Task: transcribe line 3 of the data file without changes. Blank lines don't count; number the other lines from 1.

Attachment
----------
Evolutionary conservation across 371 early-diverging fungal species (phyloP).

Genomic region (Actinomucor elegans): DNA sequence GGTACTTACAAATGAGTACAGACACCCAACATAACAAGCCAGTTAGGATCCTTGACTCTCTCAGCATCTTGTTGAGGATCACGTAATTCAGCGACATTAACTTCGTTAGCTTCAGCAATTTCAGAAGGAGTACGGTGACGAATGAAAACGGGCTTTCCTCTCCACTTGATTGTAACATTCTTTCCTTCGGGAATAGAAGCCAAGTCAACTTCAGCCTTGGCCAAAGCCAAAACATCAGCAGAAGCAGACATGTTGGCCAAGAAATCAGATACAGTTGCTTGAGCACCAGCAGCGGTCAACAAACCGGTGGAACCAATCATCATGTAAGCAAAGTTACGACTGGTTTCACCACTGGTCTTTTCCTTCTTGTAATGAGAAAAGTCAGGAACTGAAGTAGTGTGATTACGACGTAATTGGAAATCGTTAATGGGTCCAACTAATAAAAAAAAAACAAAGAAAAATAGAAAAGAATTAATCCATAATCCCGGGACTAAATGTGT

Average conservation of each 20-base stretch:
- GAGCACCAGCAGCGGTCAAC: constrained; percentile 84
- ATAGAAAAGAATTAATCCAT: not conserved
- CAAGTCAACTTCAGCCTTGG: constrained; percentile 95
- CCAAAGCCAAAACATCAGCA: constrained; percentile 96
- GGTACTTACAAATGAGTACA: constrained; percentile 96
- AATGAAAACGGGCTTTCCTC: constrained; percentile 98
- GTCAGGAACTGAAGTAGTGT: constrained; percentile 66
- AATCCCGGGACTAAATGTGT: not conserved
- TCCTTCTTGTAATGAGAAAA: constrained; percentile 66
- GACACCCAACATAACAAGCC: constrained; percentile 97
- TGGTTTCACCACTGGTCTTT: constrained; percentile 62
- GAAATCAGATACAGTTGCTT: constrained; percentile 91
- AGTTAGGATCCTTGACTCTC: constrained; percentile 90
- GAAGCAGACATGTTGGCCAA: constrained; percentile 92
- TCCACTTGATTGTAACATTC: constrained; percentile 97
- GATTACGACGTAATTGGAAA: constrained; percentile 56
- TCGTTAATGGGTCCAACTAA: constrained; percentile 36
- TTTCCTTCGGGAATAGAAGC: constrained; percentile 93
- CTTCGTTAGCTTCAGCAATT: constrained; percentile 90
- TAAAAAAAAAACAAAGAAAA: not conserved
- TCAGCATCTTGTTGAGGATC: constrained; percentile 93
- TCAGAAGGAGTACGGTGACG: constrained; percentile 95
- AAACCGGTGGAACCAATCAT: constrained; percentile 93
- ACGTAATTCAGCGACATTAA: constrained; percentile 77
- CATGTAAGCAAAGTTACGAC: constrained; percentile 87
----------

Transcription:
Average conservation of each 20-base stretch: